***Please Note*** This is the first impressions and not a complete review, yet. I am still currently working on this beauty and bringing her back from the brink but I wanted to give my first, initial impressions so other people can decide whether or not to “take the plunge” concerning “untouched” rifles. They require patience, care, work and sometimes ingenuity but it is so rewarding in the end.
This is something that I’ve wanted for quite a long time…a Pattern 1864 Snider rifle. While it is unconfirmed or unsure as to whether these were originally manufactured by England or in Nepal under their supervision (or a Nepalese copy), it is evident that this is an excellent specimen for a reasonable amount of money. These run, as of August, 2017, about $550. The prices could very well increase as these are in finite supply since they are indeed from the mid to late 1800’s. They are a quintessential link in firearm evolution broaching the change from muzzle-loaders to breech-loading rifles. This is one rifle that held a place in history (albeit shorter than a lot of other types of rifles) but during a transitional time that was a watershed event. Smokeless arms were arriving and a stopgap was needed. This is that stopgap…although it is so much more than just that.
These rifles are not for the faint of heart but they are for lovers of history and antique arms. They are in a more than respectable .577 caliber. When you buy an “untouched” rifle, you do run the risk of having to find or repair some parts but I assure you it is more than worth it in the end (as a personal satisfaction and monetarily as these will only continue to go up and up in value).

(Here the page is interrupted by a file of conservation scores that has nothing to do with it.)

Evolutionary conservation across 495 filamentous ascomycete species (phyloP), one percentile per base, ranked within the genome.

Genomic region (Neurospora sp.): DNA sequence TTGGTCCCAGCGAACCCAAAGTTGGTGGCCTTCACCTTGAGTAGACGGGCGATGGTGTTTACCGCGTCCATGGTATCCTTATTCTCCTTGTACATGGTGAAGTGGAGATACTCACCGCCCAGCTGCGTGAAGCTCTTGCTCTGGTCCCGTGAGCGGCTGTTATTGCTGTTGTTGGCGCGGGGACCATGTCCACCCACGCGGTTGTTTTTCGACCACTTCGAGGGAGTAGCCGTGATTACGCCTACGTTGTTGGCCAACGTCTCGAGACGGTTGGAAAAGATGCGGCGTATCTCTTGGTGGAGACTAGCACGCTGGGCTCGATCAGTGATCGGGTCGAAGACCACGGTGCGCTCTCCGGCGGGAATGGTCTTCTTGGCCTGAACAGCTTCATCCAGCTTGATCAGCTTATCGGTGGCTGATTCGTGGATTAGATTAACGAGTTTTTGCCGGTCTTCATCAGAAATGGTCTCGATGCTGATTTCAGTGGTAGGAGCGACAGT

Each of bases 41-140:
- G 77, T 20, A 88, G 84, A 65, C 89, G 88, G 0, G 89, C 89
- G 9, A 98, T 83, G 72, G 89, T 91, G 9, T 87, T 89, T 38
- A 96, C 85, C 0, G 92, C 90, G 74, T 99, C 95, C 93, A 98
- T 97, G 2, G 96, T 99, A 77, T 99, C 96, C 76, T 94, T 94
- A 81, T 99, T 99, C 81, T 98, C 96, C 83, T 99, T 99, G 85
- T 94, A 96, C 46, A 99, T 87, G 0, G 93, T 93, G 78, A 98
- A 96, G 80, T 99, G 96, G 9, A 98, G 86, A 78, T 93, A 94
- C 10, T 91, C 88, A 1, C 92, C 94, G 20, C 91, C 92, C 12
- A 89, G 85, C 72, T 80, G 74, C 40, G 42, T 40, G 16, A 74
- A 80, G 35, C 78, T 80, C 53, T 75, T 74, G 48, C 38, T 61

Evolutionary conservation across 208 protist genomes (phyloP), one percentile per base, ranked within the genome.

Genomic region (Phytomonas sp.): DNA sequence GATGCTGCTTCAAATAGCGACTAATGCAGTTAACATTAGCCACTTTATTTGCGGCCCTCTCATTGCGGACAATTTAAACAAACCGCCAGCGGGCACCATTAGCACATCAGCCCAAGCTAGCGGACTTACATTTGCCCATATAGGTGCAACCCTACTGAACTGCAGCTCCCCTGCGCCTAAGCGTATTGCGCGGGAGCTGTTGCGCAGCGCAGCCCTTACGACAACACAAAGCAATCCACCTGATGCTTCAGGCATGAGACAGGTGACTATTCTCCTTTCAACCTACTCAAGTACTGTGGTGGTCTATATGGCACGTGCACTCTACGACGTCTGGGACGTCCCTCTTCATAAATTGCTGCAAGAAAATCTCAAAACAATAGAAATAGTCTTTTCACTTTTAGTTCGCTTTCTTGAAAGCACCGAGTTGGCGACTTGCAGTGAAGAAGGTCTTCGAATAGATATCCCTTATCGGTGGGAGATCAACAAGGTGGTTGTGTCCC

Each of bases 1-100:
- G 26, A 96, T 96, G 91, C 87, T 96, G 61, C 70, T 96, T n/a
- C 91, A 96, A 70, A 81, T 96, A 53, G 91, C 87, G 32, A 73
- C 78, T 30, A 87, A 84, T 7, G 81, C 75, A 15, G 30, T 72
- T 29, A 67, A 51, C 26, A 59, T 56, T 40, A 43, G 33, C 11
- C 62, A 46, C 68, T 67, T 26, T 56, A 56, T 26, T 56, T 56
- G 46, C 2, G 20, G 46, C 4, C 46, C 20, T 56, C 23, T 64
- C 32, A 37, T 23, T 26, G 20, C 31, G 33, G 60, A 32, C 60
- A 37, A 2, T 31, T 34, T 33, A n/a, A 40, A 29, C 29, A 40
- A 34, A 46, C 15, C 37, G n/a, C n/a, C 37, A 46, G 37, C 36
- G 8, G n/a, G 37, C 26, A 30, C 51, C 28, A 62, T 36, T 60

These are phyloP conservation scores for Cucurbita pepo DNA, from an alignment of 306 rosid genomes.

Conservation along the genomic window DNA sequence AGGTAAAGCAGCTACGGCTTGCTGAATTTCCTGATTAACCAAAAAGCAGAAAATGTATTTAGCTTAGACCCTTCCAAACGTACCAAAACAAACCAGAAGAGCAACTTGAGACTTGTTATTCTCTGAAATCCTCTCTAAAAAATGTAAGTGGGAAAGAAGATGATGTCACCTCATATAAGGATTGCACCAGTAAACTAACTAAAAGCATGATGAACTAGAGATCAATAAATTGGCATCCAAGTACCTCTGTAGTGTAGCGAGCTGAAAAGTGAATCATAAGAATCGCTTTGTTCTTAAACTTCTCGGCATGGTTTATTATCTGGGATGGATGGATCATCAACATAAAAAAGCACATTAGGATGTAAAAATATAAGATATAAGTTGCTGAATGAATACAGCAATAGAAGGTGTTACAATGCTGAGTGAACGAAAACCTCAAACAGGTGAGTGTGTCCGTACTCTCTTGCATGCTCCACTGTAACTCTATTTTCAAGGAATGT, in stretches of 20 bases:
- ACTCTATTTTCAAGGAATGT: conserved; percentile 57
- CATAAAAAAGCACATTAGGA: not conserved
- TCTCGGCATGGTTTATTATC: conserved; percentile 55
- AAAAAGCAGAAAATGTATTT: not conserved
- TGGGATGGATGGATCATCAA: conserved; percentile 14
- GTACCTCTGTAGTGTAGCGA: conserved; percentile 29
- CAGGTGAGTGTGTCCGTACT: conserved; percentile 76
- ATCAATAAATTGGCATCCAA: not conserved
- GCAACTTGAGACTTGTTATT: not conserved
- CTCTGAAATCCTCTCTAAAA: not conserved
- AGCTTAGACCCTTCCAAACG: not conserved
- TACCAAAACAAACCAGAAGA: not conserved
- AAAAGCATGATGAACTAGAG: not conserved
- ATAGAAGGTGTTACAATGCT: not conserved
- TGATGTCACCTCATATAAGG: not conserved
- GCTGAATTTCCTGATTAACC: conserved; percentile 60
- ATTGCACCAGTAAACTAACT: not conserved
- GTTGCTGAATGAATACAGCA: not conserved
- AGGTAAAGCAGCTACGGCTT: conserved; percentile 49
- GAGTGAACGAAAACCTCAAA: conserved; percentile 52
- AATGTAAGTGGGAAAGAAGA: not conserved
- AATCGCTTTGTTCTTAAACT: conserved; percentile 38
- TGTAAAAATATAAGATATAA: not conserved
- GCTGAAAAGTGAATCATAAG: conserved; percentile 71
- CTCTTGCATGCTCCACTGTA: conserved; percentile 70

Here are some pictures of the Snider “Before” any restoration:
After many, many hours of “elbow grease”, sweat and tears, she is looking quite respectable and those pictures will be updated soon.
I would like to point out that the Snider arrived packaged well and a bayonet is also included. The Snider was impressive from the start with all of the parts necessary and a very good cleaning rod. These were definitely either kept in a better part of the castle where they were stored or with a better preservative (which is a beast to remove) compared to my untouched Martini-Henry Mark II and Gahendra. The untouched Martini (unmarked also) was not in as good of shape but absolutely acceptable. The Gahendra was in somewhat rougher shape but has cleaned up nicely and is a great specimen.
These rifles are simply beautiful, outstanding and historically significant. It still amazes me that a “normal” everyday guy like myself can own one of these (among many other types of antiques previously thought to be out of reach). It does require a lot of work and “love” but I cannot underscore it enough…It is doubtful you will regret such a purchase…If you do, I’ll be happy to accept it via generous donation.
Stay tuned and don’t miss this amazing transition…fitting as this was made during a transitional period of firearms…